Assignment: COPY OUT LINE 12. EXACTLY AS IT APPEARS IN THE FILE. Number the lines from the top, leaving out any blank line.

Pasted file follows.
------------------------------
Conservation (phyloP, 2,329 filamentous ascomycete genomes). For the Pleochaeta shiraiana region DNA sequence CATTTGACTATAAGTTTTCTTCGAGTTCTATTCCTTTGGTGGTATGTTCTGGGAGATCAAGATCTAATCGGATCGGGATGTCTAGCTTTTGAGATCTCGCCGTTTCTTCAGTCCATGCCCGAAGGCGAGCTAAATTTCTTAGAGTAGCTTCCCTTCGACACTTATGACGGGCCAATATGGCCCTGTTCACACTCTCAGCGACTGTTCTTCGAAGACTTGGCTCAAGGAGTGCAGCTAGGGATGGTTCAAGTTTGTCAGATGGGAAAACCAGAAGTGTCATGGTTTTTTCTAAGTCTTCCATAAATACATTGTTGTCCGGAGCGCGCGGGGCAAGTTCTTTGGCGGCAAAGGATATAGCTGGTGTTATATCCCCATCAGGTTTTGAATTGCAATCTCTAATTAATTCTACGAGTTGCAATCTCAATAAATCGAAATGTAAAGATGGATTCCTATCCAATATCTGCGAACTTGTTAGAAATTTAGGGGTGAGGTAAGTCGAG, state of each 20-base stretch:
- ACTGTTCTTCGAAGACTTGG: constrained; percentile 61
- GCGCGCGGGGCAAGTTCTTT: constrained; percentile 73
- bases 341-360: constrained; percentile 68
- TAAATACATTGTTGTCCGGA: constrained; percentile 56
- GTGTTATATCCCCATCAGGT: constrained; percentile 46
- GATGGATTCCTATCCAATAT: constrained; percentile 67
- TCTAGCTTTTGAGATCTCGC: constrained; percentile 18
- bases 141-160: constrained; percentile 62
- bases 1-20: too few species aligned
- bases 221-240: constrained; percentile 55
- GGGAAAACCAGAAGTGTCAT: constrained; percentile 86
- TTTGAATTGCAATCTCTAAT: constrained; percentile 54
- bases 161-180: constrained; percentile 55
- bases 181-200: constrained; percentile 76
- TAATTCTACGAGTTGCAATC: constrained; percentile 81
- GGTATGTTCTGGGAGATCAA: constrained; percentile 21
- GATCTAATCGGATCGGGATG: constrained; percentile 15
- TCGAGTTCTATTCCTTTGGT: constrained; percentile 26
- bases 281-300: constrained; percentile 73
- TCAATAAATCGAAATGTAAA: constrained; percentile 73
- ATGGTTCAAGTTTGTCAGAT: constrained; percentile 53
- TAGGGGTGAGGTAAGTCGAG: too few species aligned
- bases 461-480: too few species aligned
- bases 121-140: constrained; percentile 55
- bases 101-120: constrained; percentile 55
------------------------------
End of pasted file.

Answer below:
- GGGAAAACCAGAAGTGTCAT: constrained; percentile 86